http://www.businessweek.com/magazine...05.htm?chan=db


                      Along the way, Stewart suggests, Eisner's hubris harmed the company. Out of pique, he refused to negotiate the terms of Katzenberg's severance deal -- and partly as a result, the settlement ballooned from $60 million to $280 million. He overruled his theme park staff and built a European park outside Paris, in large part because of his college fascination with France, writes Stewart. Lagging attendance and French public resistance to anything Disney have hobbled the park ever since, nearly forcing it into bankruptcy at one point. Eisner thwarted efforts by Miramax co-founder Harvey Weinstein to buy potential bargains such as Bravo! and Independent Film Channel from Cablevision Systems Corp., then wildly overpaid for the ABC Family Channel. His largest mistake: buying ABC, which saddled the company with losses and years of internal management turmoil (CVC ). Meanwhile, Eisner's golden gut was tarnished: The company turned away such hits as The Apprentice, CSI: Crime Scene Investigation, and Survivor.

                      For all of its copious detail, Stewart's book raises as many questions as it answers. How will the negative publicity affect the chances of Robert Iger -- the only internal candidate -- to succeed Eisner, who has said he will retire in late 2006? ("He can never succeed me," Stewart quotes Eisner as saying.) And what about Eisner? He tells Stewart the board "might come to me" with an offer of the chairmanship. Stewart's charges of Eisner's mismanagement won't help the CEO stick around. Of course, in Hollywood, nothing ever ends until the curtain comes down.
                      Check out my Theme Park Photos at http://darkbeer.smugmug.com

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                      • #12
                        Cousin Orville, this DisneyWar isn't about "image" it's about the reality of today's Walt Disney Company. The decimation of Feature Animation and Imagineering... the rape of shareholder assets... the poisonous corporate culture... the downgrading of the Disney experience... the neglect of the theme park infrastructure... the egos that put personal gain over tradition and legacy, short-term over long. Spin as you will, we are stuck with the reality this management created for their own pathetic personal gain - - and its a joy to see someone of Stewart's stature in the financial community call them on it so publicly.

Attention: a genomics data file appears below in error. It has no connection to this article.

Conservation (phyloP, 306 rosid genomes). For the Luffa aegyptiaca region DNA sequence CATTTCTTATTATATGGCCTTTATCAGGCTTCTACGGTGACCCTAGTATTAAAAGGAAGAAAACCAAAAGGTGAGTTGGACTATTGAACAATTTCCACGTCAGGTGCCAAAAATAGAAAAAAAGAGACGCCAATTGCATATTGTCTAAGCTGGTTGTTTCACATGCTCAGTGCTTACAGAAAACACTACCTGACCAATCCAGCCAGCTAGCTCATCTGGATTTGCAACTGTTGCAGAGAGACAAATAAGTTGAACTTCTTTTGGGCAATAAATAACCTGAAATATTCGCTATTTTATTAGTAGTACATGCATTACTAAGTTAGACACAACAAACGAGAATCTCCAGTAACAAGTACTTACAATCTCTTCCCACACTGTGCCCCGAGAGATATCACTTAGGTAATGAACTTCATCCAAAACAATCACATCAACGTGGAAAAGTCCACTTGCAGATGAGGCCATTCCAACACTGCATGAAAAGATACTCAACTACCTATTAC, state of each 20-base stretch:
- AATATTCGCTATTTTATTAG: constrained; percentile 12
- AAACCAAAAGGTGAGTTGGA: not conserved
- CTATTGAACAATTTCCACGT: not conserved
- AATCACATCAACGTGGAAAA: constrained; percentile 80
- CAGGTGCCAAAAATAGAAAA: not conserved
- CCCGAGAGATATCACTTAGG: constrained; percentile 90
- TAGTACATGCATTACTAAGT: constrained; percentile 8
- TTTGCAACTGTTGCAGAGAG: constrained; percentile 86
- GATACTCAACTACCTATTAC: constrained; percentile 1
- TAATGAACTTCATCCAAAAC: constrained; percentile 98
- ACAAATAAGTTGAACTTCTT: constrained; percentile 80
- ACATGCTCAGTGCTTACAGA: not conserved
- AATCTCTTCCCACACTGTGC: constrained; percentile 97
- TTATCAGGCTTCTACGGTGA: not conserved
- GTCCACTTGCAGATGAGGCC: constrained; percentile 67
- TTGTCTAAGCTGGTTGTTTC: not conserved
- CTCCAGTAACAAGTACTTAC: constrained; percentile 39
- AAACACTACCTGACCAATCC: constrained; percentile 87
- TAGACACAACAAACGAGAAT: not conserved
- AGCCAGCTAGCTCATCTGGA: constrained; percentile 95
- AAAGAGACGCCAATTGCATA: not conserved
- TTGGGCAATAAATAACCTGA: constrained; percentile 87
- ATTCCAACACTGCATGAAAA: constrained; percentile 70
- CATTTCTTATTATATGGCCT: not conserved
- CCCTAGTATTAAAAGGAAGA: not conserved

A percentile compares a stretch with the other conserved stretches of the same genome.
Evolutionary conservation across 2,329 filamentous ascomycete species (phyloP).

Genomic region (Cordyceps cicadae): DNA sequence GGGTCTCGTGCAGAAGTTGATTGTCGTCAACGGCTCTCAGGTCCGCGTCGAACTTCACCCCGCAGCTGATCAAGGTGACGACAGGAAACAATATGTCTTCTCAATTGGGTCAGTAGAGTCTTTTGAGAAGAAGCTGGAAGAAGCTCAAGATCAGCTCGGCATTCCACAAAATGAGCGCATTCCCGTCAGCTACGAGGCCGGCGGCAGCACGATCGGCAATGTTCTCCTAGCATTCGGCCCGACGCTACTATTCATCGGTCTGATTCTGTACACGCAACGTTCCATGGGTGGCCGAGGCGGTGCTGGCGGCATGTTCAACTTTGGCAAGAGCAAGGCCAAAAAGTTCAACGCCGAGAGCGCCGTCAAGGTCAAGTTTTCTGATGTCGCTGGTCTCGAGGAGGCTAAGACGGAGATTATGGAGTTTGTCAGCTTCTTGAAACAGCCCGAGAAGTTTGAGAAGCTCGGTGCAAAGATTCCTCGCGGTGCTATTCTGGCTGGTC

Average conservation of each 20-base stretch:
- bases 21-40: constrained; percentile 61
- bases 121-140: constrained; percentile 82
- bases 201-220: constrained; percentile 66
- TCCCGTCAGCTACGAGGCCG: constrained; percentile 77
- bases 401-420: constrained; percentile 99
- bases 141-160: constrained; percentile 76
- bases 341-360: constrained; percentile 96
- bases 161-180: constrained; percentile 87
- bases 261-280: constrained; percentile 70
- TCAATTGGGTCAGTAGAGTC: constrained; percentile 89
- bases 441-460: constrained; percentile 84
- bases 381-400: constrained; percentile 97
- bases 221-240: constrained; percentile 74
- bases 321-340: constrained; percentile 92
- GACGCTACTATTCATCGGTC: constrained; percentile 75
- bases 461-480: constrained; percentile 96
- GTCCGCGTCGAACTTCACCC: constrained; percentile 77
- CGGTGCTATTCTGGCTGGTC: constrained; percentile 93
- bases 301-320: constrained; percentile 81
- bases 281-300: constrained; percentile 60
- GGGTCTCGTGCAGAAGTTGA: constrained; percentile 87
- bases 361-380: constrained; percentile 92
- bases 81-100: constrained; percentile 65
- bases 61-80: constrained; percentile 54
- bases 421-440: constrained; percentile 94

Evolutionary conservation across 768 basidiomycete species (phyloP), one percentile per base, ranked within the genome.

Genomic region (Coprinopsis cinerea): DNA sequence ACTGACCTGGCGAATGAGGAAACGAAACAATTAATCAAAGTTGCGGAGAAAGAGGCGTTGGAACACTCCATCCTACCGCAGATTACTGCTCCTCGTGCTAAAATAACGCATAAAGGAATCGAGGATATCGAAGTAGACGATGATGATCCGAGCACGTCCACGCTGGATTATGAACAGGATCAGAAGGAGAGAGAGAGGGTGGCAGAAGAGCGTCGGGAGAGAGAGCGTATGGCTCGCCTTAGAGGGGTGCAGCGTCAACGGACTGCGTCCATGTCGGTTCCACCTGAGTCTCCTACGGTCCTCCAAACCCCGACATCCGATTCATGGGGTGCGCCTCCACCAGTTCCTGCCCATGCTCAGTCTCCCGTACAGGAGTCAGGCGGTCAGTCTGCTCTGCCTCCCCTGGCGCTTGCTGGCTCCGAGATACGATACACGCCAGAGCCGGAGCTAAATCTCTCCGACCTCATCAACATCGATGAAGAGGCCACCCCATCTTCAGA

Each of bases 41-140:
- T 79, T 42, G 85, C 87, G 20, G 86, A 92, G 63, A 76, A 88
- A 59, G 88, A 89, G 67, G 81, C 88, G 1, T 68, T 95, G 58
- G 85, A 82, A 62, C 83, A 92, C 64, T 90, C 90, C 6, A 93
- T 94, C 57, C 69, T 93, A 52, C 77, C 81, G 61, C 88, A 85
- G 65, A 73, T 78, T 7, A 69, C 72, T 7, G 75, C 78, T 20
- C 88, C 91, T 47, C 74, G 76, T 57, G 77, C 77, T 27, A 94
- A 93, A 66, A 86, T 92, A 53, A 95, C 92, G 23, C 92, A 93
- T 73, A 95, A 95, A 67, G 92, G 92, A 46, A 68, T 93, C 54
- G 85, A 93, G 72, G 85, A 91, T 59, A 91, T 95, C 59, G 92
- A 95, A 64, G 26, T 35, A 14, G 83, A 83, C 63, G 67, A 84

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                        • #13
                          http://www.fool.com/news/commentary/...ry05022206.htm


                          James Stewart: Well, the problem, simply put, is that the stock reached a peak of about $42 as recently as the year 2000 and is now at $28 or $29. If you look at those numbers, it is a remarkable record, and he deserves tremendous credit for that, but it almost all occurred during the first 10 to 12 years of his reign, when he did not wield absolute power at the company.

                          To me it is fascinating that Disney, as many corporations are today, they kind of are the equivalent of medieval kingdoms. The problems at Disney really came when the people who acted as checks on Eisner's power, the president, Frank Wells; the head of the studio, Jeffrey Katzenberg; and head of animation, Roy Disney, one by one were dispatched until Eisner had consolidated absolute power in his own hands, and you can watch the stock begin to go down as a result.
                          Check out my Theme Park Photos at http://darkbeer.smugmug.com

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                          • #14

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                            • #15
                              I love this description...

                              http://www.cnn.com/2005/SHOWBIZ/book...war/index.html


                              Disneyland doesn't have a ride simulating what it's like to work for Walt Disney Co. CEO Michael Eisner.

                              But if it did -- at least judging from "DisneyWar," a 534-page vivisection of Eisner's conflict-ridden tenure -- it might go like this:

                              You step into a faux limo while an animatronic Eisner holds forth on Disney's proud creative tradition. But as the vehicle takes off, other Disney execs try to derail you. An angry Eisner periodically reappears, admonishing you to do things faster, cheaper, better. Finally, you're dumped at the exit in a burst of pink-slip confetti.

                              Imagine watching that ride go around, say, a dozen more times, and you've got the exhausting vibe of "DisneyWar."
                              Check out my Theme Park Photos at http://darkbeer.smugmug.com